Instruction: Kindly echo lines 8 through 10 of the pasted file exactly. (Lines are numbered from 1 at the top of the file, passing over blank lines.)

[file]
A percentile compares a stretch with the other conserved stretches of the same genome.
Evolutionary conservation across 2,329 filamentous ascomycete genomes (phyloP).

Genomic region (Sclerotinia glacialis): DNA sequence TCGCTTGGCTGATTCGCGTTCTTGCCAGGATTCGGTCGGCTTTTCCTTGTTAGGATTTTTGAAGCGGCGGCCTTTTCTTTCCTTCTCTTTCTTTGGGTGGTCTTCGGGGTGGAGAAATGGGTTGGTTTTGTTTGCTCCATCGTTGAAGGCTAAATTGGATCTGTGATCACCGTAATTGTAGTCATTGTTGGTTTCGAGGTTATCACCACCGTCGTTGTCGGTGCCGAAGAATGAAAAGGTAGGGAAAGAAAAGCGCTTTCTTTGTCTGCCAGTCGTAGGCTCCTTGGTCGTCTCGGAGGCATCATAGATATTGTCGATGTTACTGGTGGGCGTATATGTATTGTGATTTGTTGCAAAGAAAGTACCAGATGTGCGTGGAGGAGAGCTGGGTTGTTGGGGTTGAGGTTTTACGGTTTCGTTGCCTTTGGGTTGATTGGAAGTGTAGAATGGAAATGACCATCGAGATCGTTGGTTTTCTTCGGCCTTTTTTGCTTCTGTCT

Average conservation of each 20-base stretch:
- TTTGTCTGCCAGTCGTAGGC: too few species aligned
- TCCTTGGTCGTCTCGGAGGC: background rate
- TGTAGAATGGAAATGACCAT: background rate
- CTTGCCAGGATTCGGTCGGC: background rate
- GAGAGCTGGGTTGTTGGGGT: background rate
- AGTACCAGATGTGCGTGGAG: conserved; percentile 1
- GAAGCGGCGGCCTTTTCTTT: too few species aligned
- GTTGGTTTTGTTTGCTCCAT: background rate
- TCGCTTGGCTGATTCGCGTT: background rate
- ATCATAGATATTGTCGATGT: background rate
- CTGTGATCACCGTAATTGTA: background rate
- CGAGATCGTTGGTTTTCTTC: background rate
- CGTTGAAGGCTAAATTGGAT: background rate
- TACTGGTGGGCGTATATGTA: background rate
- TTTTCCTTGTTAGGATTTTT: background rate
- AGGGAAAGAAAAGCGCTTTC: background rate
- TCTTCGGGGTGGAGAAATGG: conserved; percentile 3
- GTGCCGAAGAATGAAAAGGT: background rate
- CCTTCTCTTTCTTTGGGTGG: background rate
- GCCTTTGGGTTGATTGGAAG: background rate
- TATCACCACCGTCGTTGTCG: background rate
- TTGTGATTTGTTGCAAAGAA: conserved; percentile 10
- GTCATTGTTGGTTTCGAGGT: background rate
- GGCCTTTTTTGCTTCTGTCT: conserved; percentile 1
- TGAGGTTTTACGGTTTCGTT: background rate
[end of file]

- CTTGCCAGGATTCGGTCGGC: background rate
- GAGAGCTGGGTTGTTGGGGT: background rate
- AGTACCAGATGTGCGTGGAG: conserved; percentile 1